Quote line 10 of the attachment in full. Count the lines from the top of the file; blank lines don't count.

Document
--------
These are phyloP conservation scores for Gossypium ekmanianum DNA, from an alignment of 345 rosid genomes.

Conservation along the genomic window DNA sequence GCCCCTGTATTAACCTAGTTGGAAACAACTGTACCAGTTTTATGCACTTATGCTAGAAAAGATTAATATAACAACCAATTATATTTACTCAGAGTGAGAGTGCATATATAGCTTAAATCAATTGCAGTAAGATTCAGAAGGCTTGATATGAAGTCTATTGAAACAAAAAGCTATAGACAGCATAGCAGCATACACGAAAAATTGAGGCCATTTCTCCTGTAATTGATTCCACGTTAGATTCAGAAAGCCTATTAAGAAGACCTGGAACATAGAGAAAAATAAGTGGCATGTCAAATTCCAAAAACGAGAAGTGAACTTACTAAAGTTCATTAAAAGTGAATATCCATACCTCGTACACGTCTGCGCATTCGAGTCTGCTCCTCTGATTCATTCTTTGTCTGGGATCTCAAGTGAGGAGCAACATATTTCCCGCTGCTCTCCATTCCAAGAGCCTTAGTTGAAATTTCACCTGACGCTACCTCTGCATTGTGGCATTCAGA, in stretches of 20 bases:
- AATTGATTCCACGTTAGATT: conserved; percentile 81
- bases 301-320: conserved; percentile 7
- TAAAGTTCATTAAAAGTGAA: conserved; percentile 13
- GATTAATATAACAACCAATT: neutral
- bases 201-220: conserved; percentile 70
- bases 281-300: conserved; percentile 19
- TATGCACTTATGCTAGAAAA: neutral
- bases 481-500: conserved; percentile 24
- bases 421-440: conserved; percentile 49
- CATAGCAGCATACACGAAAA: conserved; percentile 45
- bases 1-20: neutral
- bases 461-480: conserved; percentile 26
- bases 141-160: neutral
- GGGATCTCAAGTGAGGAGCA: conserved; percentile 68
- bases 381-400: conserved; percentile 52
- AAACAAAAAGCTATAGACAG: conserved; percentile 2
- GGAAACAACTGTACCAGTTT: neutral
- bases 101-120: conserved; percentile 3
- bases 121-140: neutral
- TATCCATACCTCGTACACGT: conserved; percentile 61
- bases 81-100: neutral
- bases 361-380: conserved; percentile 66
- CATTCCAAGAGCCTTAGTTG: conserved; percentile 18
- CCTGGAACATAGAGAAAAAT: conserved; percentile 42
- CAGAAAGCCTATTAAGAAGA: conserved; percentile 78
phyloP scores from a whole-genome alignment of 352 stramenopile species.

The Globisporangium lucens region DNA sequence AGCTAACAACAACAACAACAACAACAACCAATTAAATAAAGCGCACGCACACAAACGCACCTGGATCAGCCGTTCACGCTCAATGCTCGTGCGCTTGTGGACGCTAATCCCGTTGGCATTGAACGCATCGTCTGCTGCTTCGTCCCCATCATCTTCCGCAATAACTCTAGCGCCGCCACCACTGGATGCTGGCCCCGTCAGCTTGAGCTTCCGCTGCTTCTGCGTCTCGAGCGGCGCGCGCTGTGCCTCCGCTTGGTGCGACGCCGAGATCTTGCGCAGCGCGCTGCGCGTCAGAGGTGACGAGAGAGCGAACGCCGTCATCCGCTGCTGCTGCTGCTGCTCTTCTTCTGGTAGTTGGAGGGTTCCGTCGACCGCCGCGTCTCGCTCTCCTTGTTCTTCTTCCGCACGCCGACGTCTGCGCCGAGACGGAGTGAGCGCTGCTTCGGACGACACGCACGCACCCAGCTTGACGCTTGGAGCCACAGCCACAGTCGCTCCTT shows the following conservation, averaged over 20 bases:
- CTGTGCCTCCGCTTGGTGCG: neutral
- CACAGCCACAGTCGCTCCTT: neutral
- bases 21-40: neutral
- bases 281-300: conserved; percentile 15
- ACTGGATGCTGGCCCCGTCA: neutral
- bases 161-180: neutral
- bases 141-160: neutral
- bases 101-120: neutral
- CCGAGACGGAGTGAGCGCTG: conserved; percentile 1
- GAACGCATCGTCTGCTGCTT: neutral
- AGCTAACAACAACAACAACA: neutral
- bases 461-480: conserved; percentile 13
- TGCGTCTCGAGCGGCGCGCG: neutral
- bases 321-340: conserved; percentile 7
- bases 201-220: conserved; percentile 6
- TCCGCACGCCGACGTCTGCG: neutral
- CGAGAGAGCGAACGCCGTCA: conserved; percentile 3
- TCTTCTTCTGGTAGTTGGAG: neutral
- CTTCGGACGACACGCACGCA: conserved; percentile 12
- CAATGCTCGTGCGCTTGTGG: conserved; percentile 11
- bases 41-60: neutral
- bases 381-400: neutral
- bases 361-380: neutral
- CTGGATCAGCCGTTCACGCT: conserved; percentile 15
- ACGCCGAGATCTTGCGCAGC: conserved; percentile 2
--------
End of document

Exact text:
- bases 481-500: conserved; percentile 24